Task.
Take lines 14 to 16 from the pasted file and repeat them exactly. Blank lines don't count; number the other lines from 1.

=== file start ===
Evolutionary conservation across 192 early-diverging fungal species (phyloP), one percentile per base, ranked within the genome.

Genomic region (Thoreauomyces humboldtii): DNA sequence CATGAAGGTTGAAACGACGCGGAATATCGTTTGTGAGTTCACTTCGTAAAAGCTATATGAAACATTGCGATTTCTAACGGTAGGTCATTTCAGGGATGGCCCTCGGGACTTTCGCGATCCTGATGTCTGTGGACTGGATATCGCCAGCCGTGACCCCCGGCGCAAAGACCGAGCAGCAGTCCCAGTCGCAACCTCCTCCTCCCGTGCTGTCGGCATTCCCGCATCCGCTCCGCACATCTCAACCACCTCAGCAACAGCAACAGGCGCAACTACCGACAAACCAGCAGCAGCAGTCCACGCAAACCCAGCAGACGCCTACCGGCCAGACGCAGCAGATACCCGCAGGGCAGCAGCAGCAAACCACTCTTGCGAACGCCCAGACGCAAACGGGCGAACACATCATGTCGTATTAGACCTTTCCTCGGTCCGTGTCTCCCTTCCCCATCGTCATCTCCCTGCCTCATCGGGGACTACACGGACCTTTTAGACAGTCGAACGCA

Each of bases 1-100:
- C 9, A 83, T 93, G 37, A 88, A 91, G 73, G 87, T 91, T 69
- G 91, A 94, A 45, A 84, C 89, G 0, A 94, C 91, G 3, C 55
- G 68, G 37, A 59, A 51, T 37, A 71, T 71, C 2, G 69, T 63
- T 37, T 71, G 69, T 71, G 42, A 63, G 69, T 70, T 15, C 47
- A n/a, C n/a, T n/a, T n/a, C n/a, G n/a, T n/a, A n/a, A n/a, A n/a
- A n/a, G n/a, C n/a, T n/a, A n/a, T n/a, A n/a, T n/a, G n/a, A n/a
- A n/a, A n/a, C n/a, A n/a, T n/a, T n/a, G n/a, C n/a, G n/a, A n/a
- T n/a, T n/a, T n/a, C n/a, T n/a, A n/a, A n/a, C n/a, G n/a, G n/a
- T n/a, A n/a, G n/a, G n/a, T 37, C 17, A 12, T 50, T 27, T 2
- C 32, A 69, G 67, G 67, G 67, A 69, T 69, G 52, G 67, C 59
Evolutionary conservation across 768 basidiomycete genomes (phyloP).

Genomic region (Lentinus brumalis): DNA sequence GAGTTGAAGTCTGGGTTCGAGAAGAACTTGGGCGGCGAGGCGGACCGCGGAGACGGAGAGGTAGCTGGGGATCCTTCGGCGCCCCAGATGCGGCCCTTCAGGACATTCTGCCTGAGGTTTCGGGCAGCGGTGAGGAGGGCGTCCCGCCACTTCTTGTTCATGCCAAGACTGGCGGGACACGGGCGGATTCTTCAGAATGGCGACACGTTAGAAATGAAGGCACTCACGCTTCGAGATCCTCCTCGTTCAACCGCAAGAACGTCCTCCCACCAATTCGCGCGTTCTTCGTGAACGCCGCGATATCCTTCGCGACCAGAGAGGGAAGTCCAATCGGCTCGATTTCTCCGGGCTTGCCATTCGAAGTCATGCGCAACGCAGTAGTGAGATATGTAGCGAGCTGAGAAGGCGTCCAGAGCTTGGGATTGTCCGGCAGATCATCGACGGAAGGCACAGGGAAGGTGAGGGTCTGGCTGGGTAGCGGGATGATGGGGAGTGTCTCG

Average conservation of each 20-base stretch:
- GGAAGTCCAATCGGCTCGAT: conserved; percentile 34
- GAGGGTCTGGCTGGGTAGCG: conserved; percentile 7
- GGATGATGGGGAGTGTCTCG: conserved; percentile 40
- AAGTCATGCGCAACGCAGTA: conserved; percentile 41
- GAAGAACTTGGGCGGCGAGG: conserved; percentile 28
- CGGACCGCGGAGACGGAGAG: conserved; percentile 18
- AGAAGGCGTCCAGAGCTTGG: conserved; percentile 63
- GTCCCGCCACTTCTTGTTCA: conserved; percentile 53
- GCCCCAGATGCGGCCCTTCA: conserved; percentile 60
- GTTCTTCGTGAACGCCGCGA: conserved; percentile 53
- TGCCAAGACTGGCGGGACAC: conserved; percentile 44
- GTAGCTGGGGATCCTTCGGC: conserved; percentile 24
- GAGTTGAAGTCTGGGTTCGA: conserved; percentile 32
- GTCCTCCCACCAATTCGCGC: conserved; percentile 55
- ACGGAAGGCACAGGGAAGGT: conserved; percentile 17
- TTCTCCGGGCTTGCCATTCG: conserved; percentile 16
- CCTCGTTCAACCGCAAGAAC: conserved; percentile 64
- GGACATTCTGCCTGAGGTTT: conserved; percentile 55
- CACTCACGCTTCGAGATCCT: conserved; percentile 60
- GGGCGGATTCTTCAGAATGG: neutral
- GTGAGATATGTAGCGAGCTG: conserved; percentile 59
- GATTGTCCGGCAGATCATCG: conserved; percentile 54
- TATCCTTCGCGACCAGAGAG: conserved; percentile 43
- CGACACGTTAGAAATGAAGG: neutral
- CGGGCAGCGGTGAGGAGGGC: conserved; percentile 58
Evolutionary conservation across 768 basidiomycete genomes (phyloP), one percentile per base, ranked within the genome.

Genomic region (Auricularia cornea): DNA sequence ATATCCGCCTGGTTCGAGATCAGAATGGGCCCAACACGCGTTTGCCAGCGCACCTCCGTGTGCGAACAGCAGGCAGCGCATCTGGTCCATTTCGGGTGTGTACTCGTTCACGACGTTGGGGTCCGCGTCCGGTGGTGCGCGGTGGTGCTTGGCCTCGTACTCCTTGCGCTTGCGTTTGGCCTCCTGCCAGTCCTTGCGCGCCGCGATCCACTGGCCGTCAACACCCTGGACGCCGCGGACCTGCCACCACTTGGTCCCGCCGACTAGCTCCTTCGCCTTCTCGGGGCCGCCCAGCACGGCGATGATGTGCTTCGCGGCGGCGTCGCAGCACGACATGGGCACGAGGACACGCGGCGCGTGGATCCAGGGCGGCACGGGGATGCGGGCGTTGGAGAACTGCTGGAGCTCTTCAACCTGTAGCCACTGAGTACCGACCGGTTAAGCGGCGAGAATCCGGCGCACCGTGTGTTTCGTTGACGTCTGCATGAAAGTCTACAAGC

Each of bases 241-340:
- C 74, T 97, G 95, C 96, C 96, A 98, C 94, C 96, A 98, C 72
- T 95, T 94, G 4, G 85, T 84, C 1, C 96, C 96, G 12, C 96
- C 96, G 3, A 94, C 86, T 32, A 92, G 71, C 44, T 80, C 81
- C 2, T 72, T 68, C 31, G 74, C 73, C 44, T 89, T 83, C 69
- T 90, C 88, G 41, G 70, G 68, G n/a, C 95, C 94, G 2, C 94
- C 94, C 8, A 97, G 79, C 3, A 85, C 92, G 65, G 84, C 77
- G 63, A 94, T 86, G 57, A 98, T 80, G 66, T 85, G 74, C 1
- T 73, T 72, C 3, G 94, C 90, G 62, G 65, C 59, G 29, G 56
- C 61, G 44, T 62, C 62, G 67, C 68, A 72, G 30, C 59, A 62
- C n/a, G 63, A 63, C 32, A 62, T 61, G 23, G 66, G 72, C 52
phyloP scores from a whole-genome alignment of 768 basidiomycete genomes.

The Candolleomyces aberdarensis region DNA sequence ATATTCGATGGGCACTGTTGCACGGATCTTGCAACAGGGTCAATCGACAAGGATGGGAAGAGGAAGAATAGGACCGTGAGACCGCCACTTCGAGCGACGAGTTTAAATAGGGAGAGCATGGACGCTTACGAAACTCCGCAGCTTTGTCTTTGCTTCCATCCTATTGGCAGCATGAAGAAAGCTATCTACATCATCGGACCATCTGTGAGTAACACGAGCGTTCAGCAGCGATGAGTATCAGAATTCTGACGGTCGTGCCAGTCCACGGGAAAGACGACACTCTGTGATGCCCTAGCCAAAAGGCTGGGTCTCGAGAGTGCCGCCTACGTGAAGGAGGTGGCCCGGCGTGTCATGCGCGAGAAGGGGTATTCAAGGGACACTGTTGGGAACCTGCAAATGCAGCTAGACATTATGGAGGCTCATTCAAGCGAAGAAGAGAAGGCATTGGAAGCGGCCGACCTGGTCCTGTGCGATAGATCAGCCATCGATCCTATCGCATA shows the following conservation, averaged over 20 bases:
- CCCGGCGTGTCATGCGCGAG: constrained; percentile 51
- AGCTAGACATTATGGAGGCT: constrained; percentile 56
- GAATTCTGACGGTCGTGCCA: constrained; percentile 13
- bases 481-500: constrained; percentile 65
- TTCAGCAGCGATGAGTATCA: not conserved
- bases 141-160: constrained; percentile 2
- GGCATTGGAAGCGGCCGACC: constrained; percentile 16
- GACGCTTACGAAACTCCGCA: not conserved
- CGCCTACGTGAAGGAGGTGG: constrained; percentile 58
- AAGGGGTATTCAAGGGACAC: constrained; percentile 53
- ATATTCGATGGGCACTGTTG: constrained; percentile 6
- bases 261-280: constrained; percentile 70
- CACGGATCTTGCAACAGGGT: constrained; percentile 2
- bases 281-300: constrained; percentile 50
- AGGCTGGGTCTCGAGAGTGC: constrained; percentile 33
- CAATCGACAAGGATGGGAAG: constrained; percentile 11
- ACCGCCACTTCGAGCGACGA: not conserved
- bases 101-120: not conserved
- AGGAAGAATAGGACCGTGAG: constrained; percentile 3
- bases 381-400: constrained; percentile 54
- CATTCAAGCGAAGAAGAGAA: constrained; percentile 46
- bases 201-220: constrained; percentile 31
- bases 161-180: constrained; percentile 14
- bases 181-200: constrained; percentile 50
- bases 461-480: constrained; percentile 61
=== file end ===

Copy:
Evolutionary conservation across 768 basidiomycete genomes (phyloP).

Genomic region (Lentinus brumalis): DNA sequence GAGTTGAAGTCTGGGTTCGAGAAGAACTTGGGCGGCGAGGCGGACCGCGGAGACGGAGAGGTAGCTGGGGATCCTTCGGCGCCCCAGATGCGGCCCTTCAGGACATTCTGCCTGAGGTTTCGGGCAGCGGTGAGGAGGGCGTCCCGCCACTTCTTGTTCATGCCAAGACTGGCGGGACACGGGCGGATTCTTCAGAATGGCGACACGTTAGAAATGAAGGCACTCACGCTTCGAGATCCTCCTCGTTCAACCGCAAGAACGTCCTCCCACCAATTCGCGCGTTCTTCGTGAACGCCGCGATATCCTTCGCGACCAGAGAGGGAAGTCCAATCGGCTCGATTTCTCCGGGCTTGCCATTCGAAGTCATGCGCAACGCAGTAGTGAGATATGTAGCGAGCTGAGAAGGCGTCCAGAGCTTGGGATTGTCCGGCAGATCATCGACGGAAGGCACAGGGAAGGTGAGGGTCTGGCTGGGTAGCGGGATGATGGGGAGTGTCTCG

Average conservation of each 20-base stretch: